Then fast forward about a month, nothing has changed, and they feel deflated, like they've failed, like they must just be a rubbish student and there's nothing they can do about it.

Don't change everything at once.  I have only just started to be aware of my penchant to make big claims and big plans and then not follow through.  It's easy to get excited; it's difficult to be consistent.

Start with one thing, do one thing differently or extra, and maintain that for a few weeks (there is a myth that it supposedly it takes 21 days to develop a habit, but in truth it's often a lot more, but you should probably wait at least that long before you start judging yourself too harshly).  Here are some habits you can try to incorporate into your life in order to be a better studenty you:
  1. Write something down in every single lesson, doesn't need to be a lot, but always write something down.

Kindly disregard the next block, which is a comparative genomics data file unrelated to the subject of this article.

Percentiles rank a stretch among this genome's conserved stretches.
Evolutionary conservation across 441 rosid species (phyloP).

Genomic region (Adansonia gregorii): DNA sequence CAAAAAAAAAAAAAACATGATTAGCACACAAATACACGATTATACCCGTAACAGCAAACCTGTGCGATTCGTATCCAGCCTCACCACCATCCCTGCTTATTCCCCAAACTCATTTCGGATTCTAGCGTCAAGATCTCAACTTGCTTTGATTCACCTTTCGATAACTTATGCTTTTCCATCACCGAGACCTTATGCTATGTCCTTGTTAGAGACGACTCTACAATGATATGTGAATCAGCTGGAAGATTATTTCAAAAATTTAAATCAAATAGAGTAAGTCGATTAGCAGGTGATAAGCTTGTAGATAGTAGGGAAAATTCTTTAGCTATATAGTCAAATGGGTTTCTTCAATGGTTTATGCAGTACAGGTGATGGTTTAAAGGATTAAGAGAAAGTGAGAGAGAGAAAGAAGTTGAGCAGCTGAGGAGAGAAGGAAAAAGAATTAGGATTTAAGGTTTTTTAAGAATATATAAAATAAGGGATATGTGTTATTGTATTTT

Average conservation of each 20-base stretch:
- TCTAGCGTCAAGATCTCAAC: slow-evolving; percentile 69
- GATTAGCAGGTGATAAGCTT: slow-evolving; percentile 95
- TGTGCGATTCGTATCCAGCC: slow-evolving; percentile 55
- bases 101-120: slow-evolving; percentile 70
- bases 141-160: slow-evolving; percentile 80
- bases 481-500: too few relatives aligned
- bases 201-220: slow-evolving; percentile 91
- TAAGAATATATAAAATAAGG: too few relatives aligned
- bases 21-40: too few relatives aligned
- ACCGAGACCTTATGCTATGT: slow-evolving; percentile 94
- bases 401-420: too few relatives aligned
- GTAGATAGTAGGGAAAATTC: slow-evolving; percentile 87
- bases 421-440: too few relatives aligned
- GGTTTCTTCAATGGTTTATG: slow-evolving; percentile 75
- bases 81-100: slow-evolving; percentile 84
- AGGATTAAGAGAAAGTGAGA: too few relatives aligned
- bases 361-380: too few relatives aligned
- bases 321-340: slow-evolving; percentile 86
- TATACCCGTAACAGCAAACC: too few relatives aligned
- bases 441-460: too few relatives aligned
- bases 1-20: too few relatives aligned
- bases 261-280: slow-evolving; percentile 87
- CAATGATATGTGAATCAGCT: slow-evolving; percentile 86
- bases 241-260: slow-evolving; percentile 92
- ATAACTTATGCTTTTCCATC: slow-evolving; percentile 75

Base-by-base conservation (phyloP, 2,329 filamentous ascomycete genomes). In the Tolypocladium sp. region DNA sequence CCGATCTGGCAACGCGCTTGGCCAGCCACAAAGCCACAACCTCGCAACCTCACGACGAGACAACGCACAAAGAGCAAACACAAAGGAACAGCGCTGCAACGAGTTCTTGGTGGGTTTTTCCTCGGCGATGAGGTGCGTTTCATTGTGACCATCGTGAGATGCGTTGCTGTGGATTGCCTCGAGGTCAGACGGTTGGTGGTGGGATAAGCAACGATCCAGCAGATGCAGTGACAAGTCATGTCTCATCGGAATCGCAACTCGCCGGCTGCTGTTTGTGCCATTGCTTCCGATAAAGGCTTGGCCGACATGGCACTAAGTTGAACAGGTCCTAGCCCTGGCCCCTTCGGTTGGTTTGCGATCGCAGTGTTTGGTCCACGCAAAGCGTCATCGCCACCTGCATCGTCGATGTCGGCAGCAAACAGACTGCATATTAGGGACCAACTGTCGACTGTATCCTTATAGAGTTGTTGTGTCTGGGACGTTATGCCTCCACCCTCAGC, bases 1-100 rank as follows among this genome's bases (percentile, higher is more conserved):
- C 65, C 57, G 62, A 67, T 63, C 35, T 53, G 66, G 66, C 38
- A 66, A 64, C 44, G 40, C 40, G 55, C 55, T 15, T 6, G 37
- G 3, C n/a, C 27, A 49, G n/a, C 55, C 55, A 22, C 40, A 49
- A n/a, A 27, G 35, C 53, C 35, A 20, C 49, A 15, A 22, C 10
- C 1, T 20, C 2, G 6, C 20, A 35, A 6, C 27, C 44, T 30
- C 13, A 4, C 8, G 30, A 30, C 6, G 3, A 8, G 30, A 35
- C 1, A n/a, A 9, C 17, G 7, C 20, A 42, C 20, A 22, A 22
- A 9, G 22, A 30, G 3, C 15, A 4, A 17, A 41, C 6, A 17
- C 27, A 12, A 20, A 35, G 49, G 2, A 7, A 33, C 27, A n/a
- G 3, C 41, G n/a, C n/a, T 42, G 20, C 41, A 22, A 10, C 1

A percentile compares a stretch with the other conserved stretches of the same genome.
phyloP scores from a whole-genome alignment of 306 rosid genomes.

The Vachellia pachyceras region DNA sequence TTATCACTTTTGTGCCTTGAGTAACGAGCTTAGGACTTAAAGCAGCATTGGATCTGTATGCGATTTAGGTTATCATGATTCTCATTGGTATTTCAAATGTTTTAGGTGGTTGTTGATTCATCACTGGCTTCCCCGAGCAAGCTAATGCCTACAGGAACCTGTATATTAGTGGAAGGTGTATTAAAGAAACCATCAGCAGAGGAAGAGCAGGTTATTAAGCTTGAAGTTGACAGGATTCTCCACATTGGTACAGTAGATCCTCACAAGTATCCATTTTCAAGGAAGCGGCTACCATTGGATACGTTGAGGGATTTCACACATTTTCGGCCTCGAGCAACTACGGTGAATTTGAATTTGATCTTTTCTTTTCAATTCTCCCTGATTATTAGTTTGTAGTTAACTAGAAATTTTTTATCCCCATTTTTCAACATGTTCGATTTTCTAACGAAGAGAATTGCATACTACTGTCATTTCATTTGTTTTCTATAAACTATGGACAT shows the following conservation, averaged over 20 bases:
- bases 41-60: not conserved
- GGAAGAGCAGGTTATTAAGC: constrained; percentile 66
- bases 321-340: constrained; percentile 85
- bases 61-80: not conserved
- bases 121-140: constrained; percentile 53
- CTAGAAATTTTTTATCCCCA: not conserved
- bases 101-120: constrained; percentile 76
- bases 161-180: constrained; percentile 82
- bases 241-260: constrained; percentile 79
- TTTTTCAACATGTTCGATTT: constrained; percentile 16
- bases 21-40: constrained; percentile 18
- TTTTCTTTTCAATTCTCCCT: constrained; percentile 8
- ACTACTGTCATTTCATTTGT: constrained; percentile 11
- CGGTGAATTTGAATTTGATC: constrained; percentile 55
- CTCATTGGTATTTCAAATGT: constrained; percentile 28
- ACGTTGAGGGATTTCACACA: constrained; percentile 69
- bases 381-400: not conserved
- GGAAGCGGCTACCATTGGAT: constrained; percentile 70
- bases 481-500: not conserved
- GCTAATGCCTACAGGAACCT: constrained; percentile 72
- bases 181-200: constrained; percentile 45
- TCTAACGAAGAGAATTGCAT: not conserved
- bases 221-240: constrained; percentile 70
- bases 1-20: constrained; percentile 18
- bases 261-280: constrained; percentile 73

2. Ask a question/ask for help a minimum number of times per week in a subject you know you struggle with.
  3. Put your hand up to answer a question or contribute to a discussion a minimum number of times per week in a subject you feel confident in (even if you don't actually get called on, putting your hand up to contribute is the harder part and worth the effort nonetheless)
  4. Schedule weekend time for doing school work, especially around assignment time.
  5. Sit in a different spot in a class to help be more focussed, or to at least avoid the distraction of friends that you are going to see at lunch time anyway.